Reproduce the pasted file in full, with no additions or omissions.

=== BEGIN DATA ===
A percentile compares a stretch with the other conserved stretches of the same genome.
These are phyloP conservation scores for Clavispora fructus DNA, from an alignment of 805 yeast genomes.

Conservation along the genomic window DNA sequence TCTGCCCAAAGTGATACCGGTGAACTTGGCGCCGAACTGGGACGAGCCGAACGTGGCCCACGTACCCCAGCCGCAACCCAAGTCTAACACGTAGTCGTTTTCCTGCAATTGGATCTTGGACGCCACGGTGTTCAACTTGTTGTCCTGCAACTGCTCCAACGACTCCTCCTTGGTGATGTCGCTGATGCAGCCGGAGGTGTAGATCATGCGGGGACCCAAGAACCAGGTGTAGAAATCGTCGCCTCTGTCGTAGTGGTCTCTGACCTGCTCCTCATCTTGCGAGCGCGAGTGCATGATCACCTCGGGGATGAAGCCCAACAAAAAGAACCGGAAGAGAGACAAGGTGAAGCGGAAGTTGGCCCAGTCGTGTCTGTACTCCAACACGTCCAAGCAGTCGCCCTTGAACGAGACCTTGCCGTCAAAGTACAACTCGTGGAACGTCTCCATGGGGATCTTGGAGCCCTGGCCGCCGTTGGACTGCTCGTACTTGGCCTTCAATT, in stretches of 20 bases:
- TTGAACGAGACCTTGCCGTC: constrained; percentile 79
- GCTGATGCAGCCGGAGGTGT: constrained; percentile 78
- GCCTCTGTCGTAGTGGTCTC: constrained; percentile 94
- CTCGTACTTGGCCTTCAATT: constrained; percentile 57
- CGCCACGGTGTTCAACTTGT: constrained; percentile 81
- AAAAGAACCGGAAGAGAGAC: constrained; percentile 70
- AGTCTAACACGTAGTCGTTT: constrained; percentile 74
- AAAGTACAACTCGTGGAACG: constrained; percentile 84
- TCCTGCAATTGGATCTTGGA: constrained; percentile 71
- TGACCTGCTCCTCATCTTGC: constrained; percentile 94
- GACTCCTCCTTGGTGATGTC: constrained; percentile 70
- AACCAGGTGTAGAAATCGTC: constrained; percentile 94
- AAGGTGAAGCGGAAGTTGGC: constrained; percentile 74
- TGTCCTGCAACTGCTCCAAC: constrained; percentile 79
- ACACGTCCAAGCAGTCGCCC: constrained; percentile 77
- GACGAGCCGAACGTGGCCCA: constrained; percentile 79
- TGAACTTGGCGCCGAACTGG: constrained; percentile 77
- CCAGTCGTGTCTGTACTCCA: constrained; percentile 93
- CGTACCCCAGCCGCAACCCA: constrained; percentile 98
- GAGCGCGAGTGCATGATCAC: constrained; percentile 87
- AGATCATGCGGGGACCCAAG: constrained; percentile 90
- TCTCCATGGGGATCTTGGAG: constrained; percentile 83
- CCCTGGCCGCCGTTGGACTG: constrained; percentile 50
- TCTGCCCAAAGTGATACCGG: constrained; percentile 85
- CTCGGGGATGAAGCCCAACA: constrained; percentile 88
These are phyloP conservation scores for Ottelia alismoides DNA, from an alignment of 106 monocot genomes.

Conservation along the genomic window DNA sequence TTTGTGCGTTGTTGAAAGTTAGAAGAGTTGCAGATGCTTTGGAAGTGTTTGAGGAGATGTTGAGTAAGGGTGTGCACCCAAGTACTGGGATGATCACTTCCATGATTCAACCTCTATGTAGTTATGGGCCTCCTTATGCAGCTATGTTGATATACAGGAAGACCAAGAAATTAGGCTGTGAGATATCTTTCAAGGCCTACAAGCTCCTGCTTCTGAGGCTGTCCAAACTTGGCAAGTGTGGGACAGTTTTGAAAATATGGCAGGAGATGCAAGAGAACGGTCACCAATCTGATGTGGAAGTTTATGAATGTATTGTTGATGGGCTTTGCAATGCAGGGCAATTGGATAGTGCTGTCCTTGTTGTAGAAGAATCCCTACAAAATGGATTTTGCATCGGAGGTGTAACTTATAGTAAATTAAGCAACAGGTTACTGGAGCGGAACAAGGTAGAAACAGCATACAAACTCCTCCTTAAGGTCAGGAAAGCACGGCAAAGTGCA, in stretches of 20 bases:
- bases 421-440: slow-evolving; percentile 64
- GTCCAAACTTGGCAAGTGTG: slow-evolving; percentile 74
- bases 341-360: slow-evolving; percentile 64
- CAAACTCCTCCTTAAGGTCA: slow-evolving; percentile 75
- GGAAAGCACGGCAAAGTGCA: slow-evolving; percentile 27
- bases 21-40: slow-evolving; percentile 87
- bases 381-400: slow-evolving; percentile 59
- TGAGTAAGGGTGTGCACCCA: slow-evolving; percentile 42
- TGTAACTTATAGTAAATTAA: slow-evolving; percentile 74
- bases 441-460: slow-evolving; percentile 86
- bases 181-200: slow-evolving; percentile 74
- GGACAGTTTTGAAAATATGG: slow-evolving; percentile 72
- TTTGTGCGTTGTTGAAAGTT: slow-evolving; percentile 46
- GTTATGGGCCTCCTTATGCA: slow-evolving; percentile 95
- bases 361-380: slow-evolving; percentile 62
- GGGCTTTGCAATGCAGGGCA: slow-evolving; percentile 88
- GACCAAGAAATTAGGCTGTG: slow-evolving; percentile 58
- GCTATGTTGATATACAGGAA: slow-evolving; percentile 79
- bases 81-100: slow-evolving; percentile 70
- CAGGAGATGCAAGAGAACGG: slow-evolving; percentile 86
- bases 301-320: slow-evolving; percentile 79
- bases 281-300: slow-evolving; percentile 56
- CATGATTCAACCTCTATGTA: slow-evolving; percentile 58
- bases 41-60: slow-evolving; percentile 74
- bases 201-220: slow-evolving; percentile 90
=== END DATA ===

A percentile compares a stretch with the other conserved stretches of the same genome.
These are phyloP conservation scores for Clavispora fructus DNA, from an alignment of 805 yeast genomes.

Conservation along the genomic window DNA sequence TCTGCCCAAAGTGATACCGGTGAACTTGGCGCCGAACTGGGACGAGCCGAACGTGGCCCACGTACCCCAGCCGCAACCCAAGTCTAACACGTAGTCGTTTTCCTGCAATTGGATCTTGGACGCCACGGTGTTCAACTTGTTGTCCTGCAACTGCTCCAACGACTCCTCCTTGGTGATGTCGCTGATGCAGCCGGAGGTGTAGATCATGCGGGGACCCAAGAACCAGGTGTAGAAATCGTCGCCTCTGTCGTAGTGGTCTCTGACCTGCTCCTCATCTTGCGAGCGCGAGTGCATGATCACCTCGGGGATGAAGCCCAACAAAAAGAACCGGAAGAGAGACAAGGTGAAGCGGAAGTTGGCCCAGTCGTGTCTGTACTCCAACACGTCCAAGCAGTCGCCCTTGAACGAGACCTTGCCGTCAAAGTACAACTCGTGGAACGTCTCCATGGGGATCTTGGAGCCCTGGCCGCCGTTGGACTGCTCGTACTTGGCCTTCAATT, in stretches of 20 bases:
- TTGAACGAGACCTTGCCGTC: constrained; percentile 79
- GCTGATGCAGCCGGAGGTGT: constrained; percentile 78
- GCCTCTGTCGTAGTGGTCTC: constrained; percentile 94
- CTCGTACTTGGCCTTCAATT: constrained; percentile 57
- CGCCACGGTGTTCAACTTGT: constrained; percentile 81
- AAAAGAACCGGAAGAGAGAC: constrained; percentile 70
- AGTCTAACACGTAGTCGTTT: constrained; percentile 74
- AAAGTACAACTCGTGGAACG: constrained; percentile 84
- TCCTGCAATTGGATCTTGGA: constrained; percentile 71
- TGACCTGCTCCTCATCTTGC: constrained; percentile 94
- GACTCCTCCTTGGTGATGTC: constrained; percentile 70
- AACCAGGTGTAGAAATCGTC: constrained; percentile 94
- AAGGTGAAGCGGAAGTTGGC: constrained; percentile 74
- TGTCCTGCAACTGCTCCAAC: constrained; percentile 79
- ACACGTCCAAGCAGTCGCCC: constrained; percentile 77
- GACGAGCCGAACGTGGCCCA: constrained; percentile 79
- TGAACTTGGCGCCGAACTGG: constrained; percentile 77
- CCAGTCGTGTCTGTACTCCA: constrained; percentile 93
- CGTACCCCAGCCGCAACCCA: constrained; percentile 98
- GAGCGCGAGTGCATGATCAC: constrained; percentile 87
- AGATCATGCGGGGACCCAAG: constrained; percentile 90
- TCTCCATGGGGATCTTGGAG: constrained; percentile 83
- CCCTGGCCGCCGTTGGACTG: constrained; percentile 50
- TCTGCCCAAAGTGATACCGG: constrained; percentile 85
- CTCGGGGATGAAGCCCAACA: constrained; percentile 88
These are phyloP conservation scores for Ottelia alismoides DNA, from an alignment of 106 monocot genomes.

Conservation along the genomic window DNA sequence TTTGTGCGTTGTTGAAAGTTAGAAGAGTTGCAGATGCTTTGGAAGTGTTTGAGGAGATGTTGAGTAAGGGTGTGCACCCAAGTACTGGGATGATCACTTCCATGATTCAACCTCTATGTAGTTATGGGCCTCCTTATGCAGCTATGTTGATATACAGGAAGACCAAGAAATTAGGCTGTGAGATATCTTTCAAGGCCTACAAGCTCCTGCTTCTGAGGCTGTCCAAACTTGGCAAGTGTGGGACAGTTTTGAAAATATGGCAGGAGATGCAAGAGAACGGTCACCAATCTGATGTGGAAGTTTATGAATGTATTGTTGATGGGCTTTGCAATGCAGGGCAATTGGATAGTGCTGTCCTTGTTGTAGAAGAATCCCTACAAAATGGATTTTGCATCGGAGGTGTAACTTATAGTAAATTAAGCAACAGGTTACTGGAGCGGAACAAGGTAGAAACAGCATACAAACTCCTCCTTAAGGTCAGGAAAGCACGGCAAAGTGCA, in stretches of 20 bases:
- bases 421-440: slow-evolving; percentile 64
- GTCCAAACTTGGCAAGTGTG: slow-evolving; percentile 74
- bases 341-360: slow-evolving; percentile 64
- CAAACTCCTCCTTAAGGTCA: slow-evolving; percentile 75
- GGAAAGCACGGCAAAGTGCA: slow-evolving; percentile 27
- bases 21-40: slow-evolving; percentile 87
- bases 381-400: slow-evolving; percentile 59
- TGAGTAAGGGTGTGCACCCA: slow-evolving; percentile 42
- TGTAACTTATAGTAAATTAA: slow-evolving; percentile 74
- bases 441-460: slow-evolving; percentile 86
- bases 181-200: slow-evolving; percentile 74
- GGACAGTTTTGAAAATATGG: slow-evolving; percentile 72
- TTTGTGCGTTGTTGAAAGTT: slow-evolving; percentile 46
- GTTATGGGCCTCCTTATGCA: slow-evolving; percentile 95
- bases 361-380: slow-evolving; percentile 62
- GGGCTTTGCAATGCAGGGCA: slow-evolving; percentile 88
- GACCAAGAAATTAGGCTGTG: slow-evolving; percentile 58
- GCTATGTTGATATACAGGAA: slow-evolving; percentile 79
- bases 81-100: slow-evolving; percentile 70
- CAGGAGATGCAAGAGAACGG: slow-evolving; percentile 86
- bases 301-320: slow-evolving; percentile 79
- bases 281-300: slow-evolving; percentile 56
- CATGATTCAACCTCTATGTA: slow-evolving; percentile 58
- bases 41-60: slow-evolving; percentile 74
- bases 201-220: slow-evolving; percentile 90